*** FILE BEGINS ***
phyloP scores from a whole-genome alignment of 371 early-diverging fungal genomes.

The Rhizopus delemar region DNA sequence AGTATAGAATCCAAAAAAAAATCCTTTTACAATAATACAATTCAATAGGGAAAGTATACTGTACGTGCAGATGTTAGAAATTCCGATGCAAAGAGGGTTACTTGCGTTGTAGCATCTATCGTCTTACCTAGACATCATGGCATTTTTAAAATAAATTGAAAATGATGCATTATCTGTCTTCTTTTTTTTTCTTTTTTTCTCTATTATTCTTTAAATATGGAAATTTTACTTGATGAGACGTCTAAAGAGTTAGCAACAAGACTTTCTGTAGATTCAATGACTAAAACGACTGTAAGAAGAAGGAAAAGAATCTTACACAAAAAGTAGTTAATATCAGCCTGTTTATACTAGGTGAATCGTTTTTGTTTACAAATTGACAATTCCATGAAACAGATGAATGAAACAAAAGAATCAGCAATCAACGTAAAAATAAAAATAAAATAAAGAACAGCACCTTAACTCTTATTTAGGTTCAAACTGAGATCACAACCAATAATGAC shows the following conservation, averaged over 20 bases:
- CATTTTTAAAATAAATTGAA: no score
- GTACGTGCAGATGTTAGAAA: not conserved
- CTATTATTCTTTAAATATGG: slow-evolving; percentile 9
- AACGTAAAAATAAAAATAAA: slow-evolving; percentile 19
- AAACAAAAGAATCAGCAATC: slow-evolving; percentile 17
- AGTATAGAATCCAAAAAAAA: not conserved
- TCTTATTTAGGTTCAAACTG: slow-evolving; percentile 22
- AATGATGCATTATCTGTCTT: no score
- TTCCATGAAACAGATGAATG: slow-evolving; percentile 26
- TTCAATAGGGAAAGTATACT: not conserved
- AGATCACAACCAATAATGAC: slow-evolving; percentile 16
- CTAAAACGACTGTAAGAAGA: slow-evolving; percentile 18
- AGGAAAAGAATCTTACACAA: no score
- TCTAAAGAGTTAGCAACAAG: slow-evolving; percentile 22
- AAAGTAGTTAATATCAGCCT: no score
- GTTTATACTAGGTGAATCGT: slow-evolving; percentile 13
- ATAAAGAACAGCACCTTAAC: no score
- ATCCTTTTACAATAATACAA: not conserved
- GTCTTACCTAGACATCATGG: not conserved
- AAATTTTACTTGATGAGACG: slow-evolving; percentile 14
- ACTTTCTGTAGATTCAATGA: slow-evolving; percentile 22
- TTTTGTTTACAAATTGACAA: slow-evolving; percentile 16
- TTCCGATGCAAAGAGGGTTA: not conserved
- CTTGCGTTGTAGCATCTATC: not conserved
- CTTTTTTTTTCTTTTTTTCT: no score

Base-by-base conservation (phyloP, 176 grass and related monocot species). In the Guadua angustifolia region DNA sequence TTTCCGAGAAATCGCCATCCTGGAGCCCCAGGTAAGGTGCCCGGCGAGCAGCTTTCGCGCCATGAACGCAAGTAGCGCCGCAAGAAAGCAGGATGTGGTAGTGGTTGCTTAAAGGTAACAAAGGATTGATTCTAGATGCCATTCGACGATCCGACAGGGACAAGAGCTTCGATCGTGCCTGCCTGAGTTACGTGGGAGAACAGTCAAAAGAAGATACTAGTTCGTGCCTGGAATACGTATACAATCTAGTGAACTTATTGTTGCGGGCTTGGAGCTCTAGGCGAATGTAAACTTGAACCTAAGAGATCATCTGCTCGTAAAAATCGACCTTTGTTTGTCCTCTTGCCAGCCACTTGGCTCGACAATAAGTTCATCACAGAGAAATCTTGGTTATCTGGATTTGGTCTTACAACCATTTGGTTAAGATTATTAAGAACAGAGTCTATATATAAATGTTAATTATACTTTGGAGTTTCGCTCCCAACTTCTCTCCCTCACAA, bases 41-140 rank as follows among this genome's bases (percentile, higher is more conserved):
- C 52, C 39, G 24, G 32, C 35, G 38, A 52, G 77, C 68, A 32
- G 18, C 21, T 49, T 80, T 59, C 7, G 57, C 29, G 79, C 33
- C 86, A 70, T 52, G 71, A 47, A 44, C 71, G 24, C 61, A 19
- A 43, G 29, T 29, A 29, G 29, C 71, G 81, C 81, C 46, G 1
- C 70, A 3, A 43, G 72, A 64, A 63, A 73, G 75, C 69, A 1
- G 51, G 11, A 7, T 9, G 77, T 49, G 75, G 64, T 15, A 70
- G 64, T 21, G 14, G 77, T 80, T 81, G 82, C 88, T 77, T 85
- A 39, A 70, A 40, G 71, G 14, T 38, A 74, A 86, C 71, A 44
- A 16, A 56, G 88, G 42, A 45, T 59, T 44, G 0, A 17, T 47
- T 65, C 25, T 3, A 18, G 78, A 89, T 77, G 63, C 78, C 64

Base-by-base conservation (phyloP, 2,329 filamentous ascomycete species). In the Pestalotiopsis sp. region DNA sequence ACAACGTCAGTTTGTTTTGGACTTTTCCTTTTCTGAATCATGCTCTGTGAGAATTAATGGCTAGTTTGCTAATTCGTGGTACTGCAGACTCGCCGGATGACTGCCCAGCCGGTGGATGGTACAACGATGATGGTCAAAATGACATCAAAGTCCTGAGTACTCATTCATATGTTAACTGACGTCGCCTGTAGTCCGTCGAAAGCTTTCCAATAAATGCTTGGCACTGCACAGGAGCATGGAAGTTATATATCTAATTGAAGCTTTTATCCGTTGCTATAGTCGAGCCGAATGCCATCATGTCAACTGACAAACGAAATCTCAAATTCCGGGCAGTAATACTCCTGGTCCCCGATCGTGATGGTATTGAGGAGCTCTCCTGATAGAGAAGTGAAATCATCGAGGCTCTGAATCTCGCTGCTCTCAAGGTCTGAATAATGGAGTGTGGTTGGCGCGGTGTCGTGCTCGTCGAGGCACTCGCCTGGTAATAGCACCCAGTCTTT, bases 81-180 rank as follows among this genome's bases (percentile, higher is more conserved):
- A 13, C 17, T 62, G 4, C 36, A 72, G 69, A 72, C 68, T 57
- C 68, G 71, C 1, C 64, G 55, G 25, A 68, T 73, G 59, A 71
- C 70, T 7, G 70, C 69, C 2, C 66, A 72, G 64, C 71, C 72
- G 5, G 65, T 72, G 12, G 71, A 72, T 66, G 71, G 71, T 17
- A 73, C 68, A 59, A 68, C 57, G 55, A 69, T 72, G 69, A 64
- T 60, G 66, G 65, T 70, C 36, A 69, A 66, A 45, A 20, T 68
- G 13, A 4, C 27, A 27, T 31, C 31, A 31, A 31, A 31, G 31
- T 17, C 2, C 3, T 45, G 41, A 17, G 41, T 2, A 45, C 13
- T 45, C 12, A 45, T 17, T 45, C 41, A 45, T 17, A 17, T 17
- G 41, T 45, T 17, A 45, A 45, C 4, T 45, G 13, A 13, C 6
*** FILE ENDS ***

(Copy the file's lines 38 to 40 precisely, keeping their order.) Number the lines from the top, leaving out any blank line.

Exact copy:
- T 65, C 25, T 3, A 18, G 78, A 89, T 77, G 63, C 78, C 64

Base-by-base conservation (phyloP, 2,329 filamentous ascomycete species). In the Pestalotiopsis sp. region DNA sequence ACAACGTCAGTTTGTTTTGGACTTTTCCTTTTCTGAATCATGCTCTGTGAGAATTAATGGCTAGTTTGCTAATTCGTGGTACTGCAGACTCGCCGGATGACTGCCCAGCCGGTGGATGGTACAACGATGATGGTCAAAATGACATCAAAGTCCTGAGTACTCATTCATATGTTAACTGACGTCGCCTGTAGTCCGTCGAAAGCTTTCCAATAAATGCTTGGCACTGCACAGGAGCATGGAAGTTATATATCTAATTGAAGCTTTTATCCGTTGCTATAGTCGAGCCGAATGCCATCATGTCAACTGACAAACGAAATCTCAAATTCCGGGCAGTAATACTCCTGGTCCCCGATCGTGATGGTATTGAGGAGCTCTCCTGATAGAGAAGTGAAATCATCGAGGCTCTGAATCTCGCTGCTCTCAAGGTCTGAATAATGGAGTGTGGTTGGCGCGGTGTCGTGCTCGTCGAGGCACTCGCCTGGTAATAGCACCCAGTCTTT, bases 81-180 rank as follows among this genome's bases (percentile, higher is more conserved):
- A 13, C 17, T 62, G 4, C 36, A 72, G 69, A 72, C 68, T 57